A coronial investigation into the death of a man who was inadvertently given two anticoagulants has assigned a large part of the failure to the prescribing component of the electronic medical record (EMR).
The 68-year-old man died from complications of retroperitoneal haemorrhage after the inadvertent administration of both apixaban and enoxaparin in Victoria in 2019.
The patient had an extensive medical history including congestive cardiac failure (CCF), rheumatoid arthritis, atrial fibrillation, smoking-induced COPD, chronic left pleural effusion, hypertension, osteoporotic spine fractures, hyperthyroidism and prostatic hyperplasia.
He was on multiple medications including apixaban when he presented to hospital with an exacerbation of his CCF and community-acquired pneumonia.
After a few days in hospital his apixaban was withheld before a pleural tap to increase his respiratory reserve and improve symptoms such as shortness of breath. He was started on enoxaparin.
A couple of days later when his symptoms had improved and he was being prepped for discharge, he was accidentally written up for apixaban as an inpatient rather than a discharge medication.
While the registrar involved quickly realised his error and tried to amend it, the inpatient order remained active.
Meanwhile the patient’s ongoing issues resulted in a transfer to another hospital rather than the expected discharge. He received both apixaban and enoxaparin.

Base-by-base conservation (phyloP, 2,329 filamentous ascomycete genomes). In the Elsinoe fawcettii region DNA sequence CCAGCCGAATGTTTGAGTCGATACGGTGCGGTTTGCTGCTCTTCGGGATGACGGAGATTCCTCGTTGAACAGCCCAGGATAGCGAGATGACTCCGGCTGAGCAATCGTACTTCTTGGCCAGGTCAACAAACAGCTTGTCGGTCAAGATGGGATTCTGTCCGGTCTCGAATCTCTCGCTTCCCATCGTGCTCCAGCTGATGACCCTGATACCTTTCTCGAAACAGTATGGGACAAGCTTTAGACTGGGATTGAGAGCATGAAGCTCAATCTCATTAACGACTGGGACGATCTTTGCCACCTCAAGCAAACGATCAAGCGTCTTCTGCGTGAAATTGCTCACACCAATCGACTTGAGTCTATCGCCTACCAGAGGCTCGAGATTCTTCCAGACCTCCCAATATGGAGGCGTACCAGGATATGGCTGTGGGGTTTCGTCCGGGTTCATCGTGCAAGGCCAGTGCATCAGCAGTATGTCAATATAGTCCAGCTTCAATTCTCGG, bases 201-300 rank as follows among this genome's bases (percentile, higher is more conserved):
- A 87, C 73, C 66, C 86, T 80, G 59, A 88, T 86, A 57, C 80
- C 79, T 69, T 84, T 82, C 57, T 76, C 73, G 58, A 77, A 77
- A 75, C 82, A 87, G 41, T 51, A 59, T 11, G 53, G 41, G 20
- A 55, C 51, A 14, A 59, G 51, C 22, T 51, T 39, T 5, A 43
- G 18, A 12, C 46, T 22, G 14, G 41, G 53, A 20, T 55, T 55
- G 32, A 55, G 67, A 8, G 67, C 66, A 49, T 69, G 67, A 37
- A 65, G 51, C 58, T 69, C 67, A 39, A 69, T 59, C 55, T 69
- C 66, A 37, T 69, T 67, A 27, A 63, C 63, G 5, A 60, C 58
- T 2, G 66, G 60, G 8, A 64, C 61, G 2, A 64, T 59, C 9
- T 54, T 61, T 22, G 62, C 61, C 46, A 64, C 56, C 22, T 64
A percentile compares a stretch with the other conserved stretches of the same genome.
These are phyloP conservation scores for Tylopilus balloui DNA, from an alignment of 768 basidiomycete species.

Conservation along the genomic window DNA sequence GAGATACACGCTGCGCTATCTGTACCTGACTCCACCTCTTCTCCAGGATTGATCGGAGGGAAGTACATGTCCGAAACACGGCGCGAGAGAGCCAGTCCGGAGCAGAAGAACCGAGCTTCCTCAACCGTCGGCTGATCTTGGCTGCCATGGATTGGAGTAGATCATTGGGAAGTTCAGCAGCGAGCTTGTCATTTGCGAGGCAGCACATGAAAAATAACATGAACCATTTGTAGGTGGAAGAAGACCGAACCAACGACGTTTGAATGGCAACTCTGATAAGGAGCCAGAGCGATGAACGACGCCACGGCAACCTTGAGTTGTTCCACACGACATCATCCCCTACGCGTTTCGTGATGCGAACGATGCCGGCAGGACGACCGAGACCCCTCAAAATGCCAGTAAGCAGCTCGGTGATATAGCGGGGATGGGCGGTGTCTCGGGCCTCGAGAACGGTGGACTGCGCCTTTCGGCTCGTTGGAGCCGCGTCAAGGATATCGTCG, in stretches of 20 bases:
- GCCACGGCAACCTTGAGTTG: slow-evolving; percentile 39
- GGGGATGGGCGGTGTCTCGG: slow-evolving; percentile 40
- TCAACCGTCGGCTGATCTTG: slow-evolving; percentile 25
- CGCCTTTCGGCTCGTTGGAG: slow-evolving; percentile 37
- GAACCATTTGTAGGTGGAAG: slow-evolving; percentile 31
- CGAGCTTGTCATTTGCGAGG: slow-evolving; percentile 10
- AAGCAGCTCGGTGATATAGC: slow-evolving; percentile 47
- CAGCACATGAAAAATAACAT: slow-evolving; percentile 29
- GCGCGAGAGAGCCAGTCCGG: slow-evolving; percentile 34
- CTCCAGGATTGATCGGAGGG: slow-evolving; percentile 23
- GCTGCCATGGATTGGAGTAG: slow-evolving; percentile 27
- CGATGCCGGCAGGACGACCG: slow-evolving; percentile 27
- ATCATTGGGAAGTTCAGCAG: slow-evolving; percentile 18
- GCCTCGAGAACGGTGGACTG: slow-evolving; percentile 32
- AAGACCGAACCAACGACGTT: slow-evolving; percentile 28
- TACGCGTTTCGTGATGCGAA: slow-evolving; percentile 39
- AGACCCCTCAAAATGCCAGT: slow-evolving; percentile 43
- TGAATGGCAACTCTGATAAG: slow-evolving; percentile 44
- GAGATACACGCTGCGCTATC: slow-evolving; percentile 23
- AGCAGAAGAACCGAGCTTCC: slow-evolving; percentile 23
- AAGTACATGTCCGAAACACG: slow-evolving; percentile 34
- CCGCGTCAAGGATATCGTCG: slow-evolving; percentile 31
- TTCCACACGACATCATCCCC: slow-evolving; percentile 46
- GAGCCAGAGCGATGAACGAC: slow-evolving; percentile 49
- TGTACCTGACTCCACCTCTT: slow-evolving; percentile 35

After several more clinical reviews and deterioration over the course of about 10 more days in hospital, another CT scan revealed a large retroperitoneal haematoma.
Surgery was not an option so a CT abdominal angiogram was performed to locate the bleeding followed by embolisation to successfully stop the bleeding.
However the patient’s condition continued to deteriorate and he died five days later.
The Coroner’s report said usability of the EMR was a contributing factor as the EMR displayed both inpatient and discharge medications on the same screen.
“Unfortunately, the electronic medical record has no alert to warn that a patient is being prescribed two medications of the same class,” the report said.
There is also confusion around terminology – inpatient medications are ordered while discharge medications are prescribed – and all can be discontinued, suspended or withheld.
The report also noted EMR training does not cover how to change a medication’s status and the error occurred out of hours.
A number of recommendations regarding EMR useability were made for the TGA’s consideration.